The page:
A Period of Harlem Renaissance

The topic I have chosen is the “Harlem Renaissance” this is the name given to that period. That describes the art, and civilization that mushroomed after the world war which stood out in the mid-1930’s. To provide some background, Harlem was the neighborhood that is located on the Upper East Side of Manhattan.

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These residents were predominantly from the south. They came with their message to bring their art, in the form of poetry that had no barriers in the same way as the ?New Negro’ revolution was founded in that respect.
This community was a cultural place where the blacks had the pride and opportunity to put their art on display. Consequently, the Harlem Renaissance was a place for the expression of pride for the black community and culture. This includes the insight of that the writers, artists, photographers, and so on to speak out on their specific art with certainty and pride..

My focus will be on two poets of the Harlem Renaissance Claude McKay and Langston Hughes. Their roles and influences within this literary movement are indeed recognized, and review the poems, “If We Must Die” and “Harlem (Dream Deferred).”

The poem “Harlem” Hughes asks a fundamental question about dreams and about what happens when ideas are ignored or postponed. Hughes saw the hopes of many residents of Harlem, New York crumble in the wake of WWII. This poem tells that the Great Depression was over; the war had ended, however, for African Americans of that time gave the impression of whatever specific structure it took, was all the while being approved (Kemp, 2013).

Whether a person’s dream was as ordinary as hitting the lottery or as decent as planning to see one’s children or child raised properly, Langston Hughes places the consideration that every one of them are important; he takes the postponement of every dream to heart. The entire poem refers to the inherent structure of talk. The speaker of the lyrics is seen as an obscure artist. The speaker celebrates the soul of the African-American community and wanted to embody the state of the everyday life of black people through his craft in a period in time where several artists were afraid for fear of feeding a racial typecast or rather sterotype.

In different worlds, their dreams and fantasies didn’t work out as foreseen, where African-Americans are guaranteed equality, but yet are still not satisfied. They are delayed and conceded. The just promise has not been given however has never been brought into reality (Harden & Jackson, 2012). Through this ballad, Langston Hughes looked at the possible impacts created by the fantasyr’s when they are passed. To the point when the fantasies are still conceded, or when dreams are continually put off, in-turn we are cut in the middle of trust and misery.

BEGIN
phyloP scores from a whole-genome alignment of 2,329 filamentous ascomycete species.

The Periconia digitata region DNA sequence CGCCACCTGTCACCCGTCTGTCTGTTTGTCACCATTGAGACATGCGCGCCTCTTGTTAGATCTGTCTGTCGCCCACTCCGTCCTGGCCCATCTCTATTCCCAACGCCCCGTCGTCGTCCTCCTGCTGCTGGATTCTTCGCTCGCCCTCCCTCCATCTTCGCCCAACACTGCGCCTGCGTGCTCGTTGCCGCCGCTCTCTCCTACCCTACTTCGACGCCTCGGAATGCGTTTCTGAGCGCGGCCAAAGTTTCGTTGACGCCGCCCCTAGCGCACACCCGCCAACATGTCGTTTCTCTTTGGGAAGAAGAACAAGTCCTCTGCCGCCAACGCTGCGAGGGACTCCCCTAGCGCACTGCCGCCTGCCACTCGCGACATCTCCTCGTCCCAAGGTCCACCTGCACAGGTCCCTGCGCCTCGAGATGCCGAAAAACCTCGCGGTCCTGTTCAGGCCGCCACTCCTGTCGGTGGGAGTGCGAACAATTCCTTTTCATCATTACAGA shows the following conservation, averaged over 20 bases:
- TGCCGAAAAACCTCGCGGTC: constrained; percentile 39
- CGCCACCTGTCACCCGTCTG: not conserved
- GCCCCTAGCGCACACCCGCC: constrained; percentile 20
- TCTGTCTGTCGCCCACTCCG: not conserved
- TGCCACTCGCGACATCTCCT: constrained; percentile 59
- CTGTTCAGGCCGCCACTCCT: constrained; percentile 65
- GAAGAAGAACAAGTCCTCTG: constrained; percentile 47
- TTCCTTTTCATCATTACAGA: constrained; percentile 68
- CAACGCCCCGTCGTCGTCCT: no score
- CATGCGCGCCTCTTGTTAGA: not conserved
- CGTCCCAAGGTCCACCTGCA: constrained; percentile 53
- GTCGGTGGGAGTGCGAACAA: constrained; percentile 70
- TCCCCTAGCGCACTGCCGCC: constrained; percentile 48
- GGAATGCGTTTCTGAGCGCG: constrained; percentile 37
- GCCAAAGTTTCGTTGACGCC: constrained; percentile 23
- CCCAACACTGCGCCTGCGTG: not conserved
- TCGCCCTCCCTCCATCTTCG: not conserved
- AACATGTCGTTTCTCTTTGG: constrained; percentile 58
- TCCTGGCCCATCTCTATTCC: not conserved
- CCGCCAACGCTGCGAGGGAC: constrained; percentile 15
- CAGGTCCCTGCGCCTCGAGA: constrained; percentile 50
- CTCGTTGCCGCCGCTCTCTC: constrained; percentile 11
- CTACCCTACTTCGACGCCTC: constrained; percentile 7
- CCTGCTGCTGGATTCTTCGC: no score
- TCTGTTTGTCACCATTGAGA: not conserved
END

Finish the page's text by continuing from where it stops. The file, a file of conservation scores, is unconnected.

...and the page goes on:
The dream stays on the brain like an overwhelming weight, to the point that these loads are increased, and are unavoidable. The speaker reasonably suggest that the fantasies will push and demolish every one of the obstacles forced upon them. Following that, the society of their fantasy will be regarded.

At the point when the dream is put on hold, it brings a sense of dissatisfaction. Like the poem says “It goes away like a raisin in the sun. However, there is wet inside. Similarly, it stinks like spoiled meat” it explains that the meat rots like a sore and one day it will explode and cause more harm.

This ballad is a series of questions, for sure as a tenant of Harlem would. The best picture is in the lyric “dream goes away like a raisin.” The comparison of the first dream to a grape, which is round, delicious, green and new. Since the fantasy has been disregarded for some time, it is related to as leaves that wither away (Kemp, 2013).
The next picture is in the lyric “rot like a sore and after that run” passes on a sensation of uncleanness and pain. Contrasting this fantasy to a sore on the body, this artist suggests that unpursued dreams end up being a piece of us, similar to the damage that has collected discharge. “Fester” would indicate something rot and “run” actually some discharge. This perspective appears to indicate to the agony or suffering that one has when one’s dreams dependably concede. A delayed dream is similar to the immense damage that starts to be tainted. The following picture “Does it stink like spoiled meat” intensifies the feeling of contempt.